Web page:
The lottery is a game of chance where people buy tickets for a small sum of money and get a chance to win huge amounts of money, sometimes even billions. It is a form of gambling, but many state and federal governments run it because they believe that people are willing to pay for the chance of winning. However, in reality the odds of winning the lottery are extremely low, and this game can actually be quite addictive for those who play it regularly.
Until recently, most people believed that lotteries were not only harmless but beneficial, and that the money they raised was used for a variety of public purposes. But as a new book, “Lottery: The Ugly Underbelly of the American Dream,” argues, the truth is much different. The author, James B. Cohen, a professor of history at Columbia University, traces the evolution of the modern lottery to the late nineteen sixties, when a growing awareness of all the money in gambling collided with a crisis in state finances. With a rapidly expanding population and spiraling inflation, it became difficult to balance budgets without raising taxes or cutting services that voters hated.
So states started experimenting with various ways to raise funds, including lotteries, which were very popular. The first recorded lotteries offered tickets with prizes of money, and were held in the Low Countries in the 15th century. Lotteries helped finance the settlement of England, and later spread to America despite Protestant proscriptions against dice and cards. In early America, they were tangled up with the slave trade in unexpected ways; for example, George Washington managed a lottery whose prize included human beings, and one of the winners was a formerly enslaved man who went on to foment a slave rebellion.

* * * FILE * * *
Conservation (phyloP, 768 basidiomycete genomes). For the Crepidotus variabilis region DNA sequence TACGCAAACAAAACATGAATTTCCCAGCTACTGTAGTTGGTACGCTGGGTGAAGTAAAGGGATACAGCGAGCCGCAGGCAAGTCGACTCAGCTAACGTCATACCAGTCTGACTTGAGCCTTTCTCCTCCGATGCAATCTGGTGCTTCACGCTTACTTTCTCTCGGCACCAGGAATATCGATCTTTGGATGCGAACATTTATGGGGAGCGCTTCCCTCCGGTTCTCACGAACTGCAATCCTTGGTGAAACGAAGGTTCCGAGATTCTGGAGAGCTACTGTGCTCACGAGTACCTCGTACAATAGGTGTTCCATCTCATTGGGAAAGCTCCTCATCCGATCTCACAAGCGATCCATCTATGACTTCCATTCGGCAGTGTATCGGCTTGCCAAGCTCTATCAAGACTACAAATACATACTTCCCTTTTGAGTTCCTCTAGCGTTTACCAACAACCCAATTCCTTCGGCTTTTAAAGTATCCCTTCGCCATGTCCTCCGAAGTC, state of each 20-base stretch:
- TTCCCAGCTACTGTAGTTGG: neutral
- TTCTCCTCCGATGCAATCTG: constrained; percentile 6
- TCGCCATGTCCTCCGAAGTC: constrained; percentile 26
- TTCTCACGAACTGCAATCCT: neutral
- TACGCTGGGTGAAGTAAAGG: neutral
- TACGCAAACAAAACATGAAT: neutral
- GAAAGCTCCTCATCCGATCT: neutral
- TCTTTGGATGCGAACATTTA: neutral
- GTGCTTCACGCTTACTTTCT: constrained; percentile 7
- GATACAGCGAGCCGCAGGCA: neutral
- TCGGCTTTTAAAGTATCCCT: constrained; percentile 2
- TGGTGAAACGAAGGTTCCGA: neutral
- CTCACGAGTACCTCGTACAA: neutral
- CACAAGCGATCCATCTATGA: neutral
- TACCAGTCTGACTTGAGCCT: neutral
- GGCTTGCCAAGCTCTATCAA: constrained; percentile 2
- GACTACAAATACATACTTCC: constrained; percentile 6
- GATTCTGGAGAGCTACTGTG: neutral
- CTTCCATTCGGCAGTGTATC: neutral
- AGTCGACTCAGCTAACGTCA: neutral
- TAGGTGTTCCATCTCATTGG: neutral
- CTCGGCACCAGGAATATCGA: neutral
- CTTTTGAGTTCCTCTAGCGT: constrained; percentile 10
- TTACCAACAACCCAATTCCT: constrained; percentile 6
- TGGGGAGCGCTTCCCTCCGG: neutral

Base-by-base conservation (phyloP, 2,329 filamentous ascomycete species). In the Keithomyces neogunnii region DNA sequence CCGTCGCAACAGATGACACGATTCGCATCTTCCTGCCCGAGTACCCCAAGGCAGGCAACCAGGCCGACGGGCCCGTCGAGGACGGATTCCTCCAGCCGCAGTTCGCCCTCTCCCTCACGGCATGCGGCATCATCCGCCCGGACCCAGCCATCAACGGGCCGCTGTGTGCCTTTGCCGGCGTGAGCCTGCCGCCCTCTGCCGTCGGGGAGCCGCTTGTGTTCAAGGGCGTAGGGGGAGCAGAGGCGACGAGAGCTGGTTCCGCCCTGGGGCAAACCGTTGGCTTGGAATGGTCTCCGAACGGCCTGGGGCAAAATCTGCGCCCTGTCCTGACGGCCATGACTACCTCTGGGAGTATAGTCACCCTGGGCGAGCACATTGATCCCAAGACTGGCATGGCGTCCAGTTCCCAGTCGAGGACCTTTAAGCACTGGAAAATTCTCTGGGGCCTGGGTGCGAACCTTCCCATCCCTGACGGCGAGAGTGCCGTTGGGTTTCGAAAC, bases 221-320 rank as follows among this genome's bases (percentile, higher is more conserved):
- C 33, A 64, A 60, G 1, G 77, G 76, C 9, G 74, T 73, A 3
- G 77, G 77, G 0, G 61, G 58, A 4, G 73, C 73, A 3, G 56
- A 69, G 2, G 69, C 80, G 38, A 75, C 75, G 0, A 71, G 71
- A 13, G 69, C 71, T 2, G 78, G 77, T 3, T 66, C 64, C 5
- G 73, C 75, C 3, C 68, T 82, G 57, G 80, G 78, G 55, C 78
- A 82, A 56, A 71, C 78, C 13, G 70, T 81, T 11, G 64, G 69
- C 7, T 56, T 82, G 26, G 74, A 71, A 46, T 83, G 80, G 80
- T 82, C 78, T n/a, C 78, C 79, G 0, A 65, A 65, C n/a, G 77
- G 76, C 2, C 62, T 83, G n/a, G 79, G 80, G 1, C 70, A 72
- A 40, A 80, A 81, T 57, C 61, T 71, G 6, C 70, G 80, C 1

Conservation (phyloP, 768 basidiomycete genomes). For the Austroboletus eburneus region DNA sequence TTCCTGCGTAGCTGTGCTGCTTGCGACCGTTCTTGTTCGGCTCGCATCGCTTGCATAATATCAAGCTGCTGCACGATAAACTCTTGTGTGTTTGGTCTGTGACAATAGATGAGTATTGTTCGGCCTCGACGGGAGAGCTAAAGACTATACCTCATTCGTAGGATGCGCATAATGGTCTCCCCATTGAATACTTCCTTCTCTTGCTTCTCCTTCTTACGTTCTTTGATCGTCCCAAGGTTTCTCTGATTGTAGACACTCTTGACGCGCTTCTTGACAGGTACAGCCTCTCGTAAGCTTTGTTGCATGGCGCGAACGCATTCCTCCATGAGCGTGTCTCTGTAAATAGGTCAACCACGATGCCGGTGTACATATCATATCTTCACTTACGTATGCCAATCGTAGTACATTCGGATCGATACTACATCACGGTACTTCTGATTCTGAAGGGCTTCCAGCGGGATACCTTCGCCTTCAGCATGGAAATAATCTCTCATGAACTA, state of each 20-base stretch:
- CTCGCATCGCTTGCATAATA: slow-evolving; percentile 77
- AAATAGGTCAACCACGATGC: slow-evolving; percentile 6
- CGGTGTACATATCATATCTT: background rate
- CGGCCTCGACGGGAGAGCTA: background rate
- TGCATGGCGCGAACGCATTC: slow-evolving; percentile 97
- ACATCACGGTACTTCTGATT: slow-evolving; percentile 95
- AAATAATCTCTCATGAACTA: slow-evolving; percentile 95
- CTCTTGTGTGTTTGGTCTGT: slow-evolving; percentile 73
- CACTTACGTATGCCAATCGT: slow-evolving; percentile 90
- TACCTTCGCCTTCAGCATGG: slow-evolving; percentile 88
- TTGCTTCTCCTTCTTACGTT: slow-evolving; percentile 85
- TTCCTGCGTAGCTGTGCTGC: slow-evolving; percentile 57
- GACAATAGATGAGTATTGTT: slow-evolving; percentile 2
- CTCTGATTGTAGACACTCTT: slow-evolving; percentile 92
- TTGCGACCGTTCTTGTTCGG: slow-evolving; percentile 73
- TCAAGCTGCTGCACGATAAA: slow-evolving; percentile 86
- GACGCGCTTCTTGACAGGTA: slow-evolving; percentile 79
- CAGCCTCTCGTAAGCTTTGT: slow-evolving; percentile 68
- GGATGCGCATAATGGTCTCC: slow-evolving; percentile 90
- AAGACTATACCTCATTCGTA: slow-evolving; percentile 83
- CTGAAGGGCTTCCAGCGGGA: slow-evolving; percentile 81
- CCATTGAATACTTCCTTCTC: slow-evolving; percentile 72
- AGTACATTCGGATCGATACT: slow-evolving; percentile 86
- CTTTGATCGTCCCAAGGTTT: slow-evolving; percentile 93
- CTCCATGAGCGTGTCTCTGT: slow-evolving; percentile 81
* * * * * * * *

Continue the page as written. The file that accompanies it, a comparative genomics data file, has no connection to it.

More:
Lotteries are marketed as fun, and they certainly do provide an entertaining experience. But they also have a dark side, and the most dangerous aspect is how much they can be addictive. People who play them often feel a strong desire to become rich, and the fact that the jackpots are so large makes it seem like they have a good chance of doing so. Lotteries promote this message by presenting odds that are often misleading, inflating the value of money won (lottery winnings are usually paid out in installments over twenty years, with taxes and inflation dramatically eroding their current value), and dangling the promise of instant wealth in an age of inequality and limited social mobility.
As a result, the bulk of lottery players and revenue come from middle-income neighborhoods. In contrast, those from lower-income communities spend disproportionately less of their incomes on tickets. This regressivity undermines the claim that the lottery is a fun, harmless game, and it can give rise to the dangerous idea that winning the jackpot might be the only way up for people who are down on their luck. Lottery marketing also obscures the regressivity by making it appear that everyone has a equal chance of winning, when in fact the likelihood of winning is far higher for those with the most resources.